Vice Media: Find Your Tribe, Tell Your Story, and I’ll Caption It.

by: VITAC

Vice Media, Viceland, Vice logo, closed captioning

by Sarah McPartland, Senior Offline Captioner ©

 

The road to becoming an Offline Captioner is somewhat like going back to school. You spend roughly four to six weeks perfecting your writing skills, add math into the mix at some point, then become a pro once you’ve researched and verified some obscure name no one’s ever heard of.

You provide the hearing experience.

You aid ESL speakers in their quest to learn another language.

You now work in Closed Captioning for VITAC.

When asked what it’s like to work in closed captioning, I always give the same response.

”I’m learning every day. It’s always something new.”

Now, with that said, we all have our preferences for how we’d like to spend our days. I personally found my love of soap operas while working here, but I know many that would never prep another soap opera if they were given the option. It’s all about personal preference.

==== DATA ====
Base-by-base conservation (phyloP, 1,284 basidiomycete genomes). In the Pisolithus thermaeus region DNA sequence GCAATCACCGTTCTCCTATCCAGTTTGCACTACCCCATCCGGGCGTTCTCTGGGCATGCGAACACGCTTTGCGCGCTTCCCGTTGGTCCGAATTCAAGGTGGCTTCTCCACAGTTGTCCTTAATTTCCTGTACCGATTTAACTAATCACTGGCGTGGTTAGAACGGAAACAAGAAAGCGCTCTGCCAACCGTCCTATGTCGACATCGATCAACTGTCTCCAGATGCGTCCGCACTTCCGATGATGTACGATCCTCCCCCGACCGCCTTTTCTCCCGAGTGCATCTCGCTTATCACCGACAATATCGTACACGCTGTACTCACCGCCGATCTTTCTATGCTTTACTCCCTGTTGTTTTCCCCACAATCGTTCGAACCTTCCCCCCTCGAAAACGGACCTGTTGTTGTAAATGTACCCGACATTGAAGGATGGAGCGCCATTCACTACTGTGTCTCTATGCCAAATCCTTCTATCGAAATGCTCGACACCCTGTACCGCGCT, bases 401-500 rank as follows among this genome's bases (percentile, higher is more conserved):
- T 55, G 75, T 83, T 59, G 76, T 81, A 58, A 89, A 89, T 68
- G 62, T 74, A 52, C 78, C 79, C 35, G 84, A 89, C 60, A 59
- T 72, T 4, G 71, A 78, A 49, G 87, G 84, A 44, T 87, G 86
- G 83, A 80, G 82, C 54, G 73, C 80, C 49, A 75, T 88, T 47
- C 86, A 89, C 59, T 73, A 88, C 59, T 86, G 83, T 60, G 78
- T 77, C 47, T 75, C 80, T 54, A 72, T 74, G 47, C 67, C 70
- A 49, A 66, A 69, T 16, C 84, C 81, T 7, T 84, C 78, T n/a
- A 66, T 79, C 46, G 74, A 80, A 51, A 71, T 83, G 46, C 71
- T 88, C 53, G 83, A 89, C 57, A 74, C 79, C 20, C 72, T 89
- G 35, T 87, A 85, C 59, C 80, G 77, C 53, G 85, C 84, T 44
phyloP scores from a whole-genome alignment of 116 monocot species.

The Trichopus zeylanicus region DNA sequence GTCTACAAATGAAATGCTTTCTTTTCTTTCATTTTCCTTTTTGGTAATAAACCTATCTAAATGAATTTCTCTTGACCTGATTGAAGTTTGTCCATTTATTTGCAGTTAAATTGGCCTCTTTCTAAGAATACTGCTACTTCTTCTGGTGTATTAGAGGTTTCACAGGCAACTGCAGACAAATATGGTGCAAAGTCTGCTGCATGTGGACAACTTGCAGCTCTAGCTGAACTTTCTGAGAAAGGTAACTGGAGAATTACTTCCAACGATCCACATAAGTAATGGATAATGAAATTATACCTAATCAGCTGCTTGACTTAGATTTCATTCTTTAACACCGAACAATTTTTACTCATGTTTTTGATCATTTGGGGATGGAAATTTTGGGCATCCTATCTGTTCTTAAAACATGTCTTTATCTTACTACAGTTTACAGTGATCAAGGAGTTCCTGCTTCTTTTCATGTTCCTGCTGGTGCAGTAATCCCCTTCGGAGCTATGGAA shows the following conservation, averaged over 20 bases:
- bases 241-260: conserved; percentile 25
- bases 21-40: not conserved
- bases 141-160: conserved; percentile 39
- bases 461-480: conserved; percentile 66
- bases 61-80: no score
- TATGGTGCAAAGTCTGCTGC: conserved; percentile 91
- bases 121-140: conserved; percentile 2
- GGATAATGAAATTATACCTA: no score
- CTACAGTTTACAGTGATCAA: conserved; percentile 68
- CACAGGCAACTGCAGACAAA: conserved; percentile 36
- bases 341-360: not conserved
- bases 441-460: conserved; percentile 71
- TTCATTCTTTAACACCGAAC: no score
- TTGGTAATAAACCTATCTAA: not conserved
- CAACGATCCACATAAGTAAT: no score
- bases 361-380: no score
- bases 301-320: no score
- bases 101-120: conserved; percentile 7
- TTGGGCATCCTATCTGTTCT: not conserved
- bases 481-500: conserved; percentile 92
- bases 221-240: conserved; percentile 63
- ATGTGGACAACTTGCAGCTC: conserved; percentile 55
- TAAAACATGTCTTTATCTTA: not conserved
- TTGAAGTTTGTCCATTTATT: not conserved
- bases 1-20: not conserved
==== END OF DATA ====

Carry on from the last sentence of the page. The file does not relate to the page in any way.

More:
For the first few months, I was assigned a lot of cooking shows and specials on traveling. That’s what I liked to work on during training, so I looked forward to it once in production. Then something happened.

Summer was ending. Fall was right around the corner.

A new channel with thought-provoking subject matter was emerging.

I wouldn’t work on a cooking show again for another year.

Temperatures will drop. Snow will fall. With a cup of coffee and a night on the couch, you will find your new favorite show, and that show might be on VICELAND.

I remember the first day I had a VICELAND assignment in my queue. I had been on the floor for about six weeks when I decided to work my first Saturday. I had just finished five hours of captioning a popular dating show that shall not be named. I looked at my assignment queue and saw a new client—VICE Media.Thomas Morton, VICE, VICELAND, closed captions

Every time I receive a new client to caption, I do a little research to see exactly what they’re about. Are they a public access channel that focuses on bringing art to the masses? Is it their mission to bring their viewers the best in all things drag racing? Are they competing in prime time to be the most-watched channel on Thursday night? With VICE, the search was simple but almost endless. They were bringing their viewers shows not before seen on television with subject matter that was interesting yet unexpected. They pushed the envelope at every turn.